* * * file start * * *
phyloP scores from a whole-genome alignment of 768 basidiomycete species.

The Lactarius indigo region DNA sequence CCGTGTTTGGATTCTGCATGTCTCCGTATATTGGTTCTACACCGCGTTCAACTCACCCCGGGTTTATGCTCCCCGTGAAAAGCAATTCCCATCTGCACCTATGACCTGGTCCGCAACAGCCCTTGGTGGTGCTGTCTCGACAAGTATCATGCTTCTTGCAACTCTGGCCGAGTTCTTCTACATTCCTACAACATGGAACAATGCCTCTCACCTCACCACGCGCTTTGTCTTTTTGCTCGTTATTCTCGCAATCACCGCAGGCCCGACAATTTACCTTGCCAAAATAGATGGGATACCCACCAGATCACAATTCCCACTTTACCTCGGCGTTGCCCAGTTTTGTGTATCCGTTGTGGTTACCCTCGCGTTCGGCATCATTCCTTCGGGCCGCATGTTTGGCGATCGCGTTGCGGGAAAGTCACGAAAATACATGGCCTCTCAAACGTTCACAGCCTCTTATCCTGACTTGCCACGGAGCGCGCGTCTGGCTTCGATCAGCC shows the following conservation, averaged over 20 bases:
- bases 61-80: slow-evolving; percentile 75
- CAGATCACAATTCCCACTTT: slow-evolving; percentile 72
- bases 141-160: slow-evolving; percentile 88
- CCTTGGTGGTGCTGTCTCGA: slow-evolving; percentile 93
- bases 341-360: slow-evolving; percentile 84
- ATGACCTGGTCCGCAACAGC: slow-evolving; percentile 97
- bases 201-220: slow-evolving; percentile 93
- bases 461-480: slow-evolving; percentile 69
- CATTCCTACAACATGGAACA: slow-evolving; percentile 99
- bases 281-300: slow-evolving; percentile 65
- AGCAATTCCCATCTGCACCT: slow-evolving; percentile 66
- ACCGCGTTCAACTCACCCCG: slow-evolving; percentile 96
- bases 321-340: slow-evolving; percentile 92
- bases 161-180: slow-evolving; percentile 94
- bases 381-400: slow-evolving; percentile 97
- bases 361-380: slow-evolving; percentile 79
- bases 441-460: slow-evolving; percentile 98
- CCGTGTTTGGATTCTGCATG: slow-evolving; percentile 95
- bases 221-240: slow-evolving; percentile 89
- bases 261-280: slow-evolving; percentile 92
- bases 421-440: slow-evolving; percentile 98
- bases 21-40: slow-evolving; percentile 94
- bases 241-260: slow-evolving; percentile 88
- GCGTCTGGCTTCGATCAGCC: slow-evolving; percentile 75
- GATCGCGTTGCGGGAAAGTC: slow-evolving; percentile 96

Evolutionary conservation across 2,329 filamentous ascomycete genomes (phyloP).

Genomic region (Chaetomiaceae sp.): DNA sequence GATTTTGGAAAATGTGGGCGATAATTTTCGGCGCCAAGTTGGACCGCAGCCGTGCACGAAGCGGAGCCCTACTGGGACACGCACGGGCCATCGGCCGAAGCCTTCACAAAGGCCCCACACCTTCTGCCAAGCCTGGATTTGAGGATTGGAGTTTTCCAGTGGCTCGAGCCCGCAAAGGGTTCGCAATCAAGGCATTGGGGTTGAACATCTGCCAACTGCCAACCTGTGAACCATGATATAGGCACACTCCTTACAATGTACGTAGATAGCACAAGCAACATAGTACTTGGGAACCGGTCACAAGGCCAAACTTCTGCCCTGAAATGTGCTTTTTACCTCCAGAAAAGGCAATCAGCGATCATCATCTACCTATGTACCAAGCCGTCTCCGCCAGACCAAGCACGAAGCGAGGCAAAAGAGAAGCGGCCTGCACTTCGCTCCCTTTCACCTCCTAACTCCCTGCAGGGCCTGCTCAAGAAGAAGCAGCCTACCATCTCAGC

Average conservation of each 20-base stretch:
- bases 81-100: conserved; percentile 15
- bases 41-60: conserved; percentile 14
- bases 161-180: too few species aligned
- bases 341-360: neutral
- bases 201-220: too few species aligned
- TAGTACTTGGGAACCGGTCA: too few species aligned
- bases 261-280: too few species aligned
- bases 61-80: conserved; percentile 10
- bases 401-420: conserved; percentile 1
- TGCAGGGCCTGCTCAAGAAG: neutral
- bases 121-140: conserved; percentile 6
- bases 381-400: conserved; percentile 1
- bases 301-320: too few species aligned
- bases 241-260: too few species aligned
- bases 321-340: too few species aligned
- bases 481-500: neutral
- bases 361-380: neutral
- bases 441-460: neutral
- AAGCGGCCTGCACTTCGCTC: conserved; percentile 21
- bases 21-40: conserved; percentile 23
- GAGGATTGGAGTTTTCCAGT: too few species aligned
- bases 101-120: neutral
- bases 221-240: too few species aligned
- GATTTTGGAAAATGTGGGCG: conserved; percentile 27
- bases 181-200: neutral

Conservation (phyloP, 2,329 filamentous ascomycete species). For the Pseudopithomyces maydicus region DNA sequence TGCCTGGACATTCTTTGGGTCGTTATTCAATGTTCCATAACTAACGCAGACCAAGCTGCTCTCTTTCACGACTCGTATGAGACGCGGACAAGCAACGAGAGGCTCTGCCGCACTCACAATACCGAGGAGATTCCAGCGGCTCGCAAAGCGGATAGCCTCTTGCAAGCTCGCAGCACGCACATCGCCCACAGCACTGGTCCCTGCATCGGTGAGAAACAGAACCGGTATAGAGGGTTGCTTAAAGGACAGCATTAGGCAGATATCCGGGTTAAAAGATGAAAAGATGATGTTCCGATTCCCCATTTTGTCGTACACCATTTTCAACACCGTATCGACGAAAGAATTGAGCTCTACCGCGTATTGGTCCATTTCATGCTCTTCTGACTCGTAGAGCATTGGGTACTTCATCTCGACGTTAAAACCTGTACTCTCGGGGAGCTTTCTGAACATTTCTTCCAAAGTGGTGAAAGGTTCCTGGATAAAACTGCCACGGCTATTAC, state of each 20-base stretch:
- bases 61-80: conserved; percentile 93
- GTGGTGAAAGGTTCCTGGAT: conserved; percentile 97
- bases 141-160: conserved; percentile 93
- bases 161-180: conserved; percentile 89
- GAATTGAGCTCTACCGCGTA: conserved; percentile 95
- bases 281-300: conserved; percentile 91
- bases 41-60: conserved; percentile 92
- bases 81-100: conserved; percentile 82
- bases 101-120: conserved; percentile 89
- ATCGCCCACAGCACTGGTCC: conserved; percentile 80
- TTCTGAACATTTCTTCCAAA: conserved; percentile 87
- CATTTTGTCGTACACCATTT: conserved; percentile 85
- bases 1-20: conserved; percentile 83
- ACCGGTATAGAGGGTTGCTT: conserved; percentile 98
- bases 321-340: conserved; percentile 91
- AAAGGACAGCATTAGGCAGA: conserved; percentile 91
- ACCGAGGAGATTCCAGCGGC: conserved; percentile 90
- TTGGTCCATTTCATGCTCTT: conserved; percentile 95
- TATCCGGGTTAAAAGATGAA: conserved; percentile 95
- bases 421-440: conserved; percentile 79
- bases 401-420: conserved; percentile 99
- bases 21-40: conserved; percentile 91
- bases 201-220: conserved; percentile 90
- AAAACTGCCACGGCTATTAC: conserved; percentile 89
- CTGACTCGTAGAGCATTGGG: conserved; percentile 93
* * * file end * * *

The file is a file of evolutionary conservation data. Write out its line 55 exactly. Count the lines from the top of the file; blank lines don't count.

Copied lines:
- bases 181-200: neutral